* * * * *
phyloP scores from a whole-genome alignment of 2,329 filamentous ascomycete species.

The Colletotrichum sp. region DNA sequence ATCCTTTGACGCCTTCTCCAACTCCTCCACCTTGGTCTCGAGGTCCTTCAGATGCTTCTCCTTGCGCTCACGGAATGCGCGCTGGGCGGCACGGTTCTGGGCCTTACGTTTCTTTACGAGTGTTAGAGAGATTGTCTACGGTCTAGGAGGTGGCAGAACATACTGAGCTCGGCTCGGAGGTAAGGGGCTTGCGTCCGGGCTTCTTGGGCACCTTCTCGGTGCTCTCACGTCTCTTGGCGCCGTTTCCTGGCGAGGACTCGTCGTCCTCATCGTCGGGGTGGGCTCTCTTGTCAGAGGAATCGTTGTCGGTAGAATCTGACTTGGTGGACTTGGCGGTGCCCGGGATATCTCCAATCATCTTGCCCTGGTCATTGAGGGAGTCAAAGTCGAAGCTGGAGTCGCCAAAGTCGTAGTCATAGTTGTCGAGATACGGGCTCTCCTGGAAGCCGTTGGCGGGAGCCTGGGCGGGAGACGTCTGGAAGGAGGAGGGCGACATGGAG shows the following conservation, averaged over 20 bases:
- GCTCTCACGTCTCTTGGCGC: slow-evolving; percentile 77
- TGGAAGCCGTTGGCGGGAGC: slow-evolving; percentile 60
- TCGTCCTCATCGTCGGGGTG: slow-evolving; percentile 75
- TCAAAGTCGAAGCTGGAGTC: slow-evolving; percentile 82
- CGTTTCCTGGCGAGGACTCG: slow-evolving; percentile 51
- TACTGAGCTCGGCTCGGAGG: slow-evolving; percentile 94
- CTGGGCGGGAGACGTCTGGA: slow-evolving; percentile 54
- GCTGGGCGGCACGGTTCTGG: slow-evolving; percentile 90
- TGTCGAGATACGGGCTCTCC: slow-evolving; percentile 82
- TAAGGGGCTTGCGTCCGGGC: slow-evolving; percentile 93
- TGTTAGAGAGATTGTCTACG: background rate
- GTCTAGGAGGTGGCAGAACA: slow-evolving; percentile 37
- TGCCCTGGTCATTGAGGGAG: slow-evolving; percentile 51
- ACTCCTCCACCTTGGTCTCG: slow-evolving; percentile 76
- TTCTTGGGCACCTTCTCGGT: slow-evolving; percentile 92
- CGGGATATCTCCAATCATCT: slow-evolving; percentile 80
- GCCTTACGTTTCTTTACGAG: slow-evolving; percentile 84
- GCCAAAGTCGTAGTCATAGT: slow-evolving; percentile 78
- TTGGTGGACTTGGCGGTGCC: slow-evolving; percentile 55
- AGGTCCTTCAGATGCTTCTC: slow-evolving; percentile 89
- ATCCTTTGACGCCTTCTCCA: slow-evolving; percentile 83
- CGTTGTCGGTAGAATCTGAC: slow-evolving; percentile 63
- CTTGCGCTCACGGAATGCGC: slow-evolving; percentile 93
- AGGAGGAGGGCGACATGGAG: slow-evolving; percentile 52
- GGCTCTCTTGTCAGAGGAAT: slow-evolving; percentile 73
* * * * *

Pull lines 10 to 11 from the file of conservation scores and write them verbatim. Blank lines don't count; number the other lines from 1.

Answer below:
- GCTGGGCGGCACGGTTCTGG: slow-evolving; percentile 90
- TGTCGAGATACGGGCTCTCC: slow-evolving; percentile 82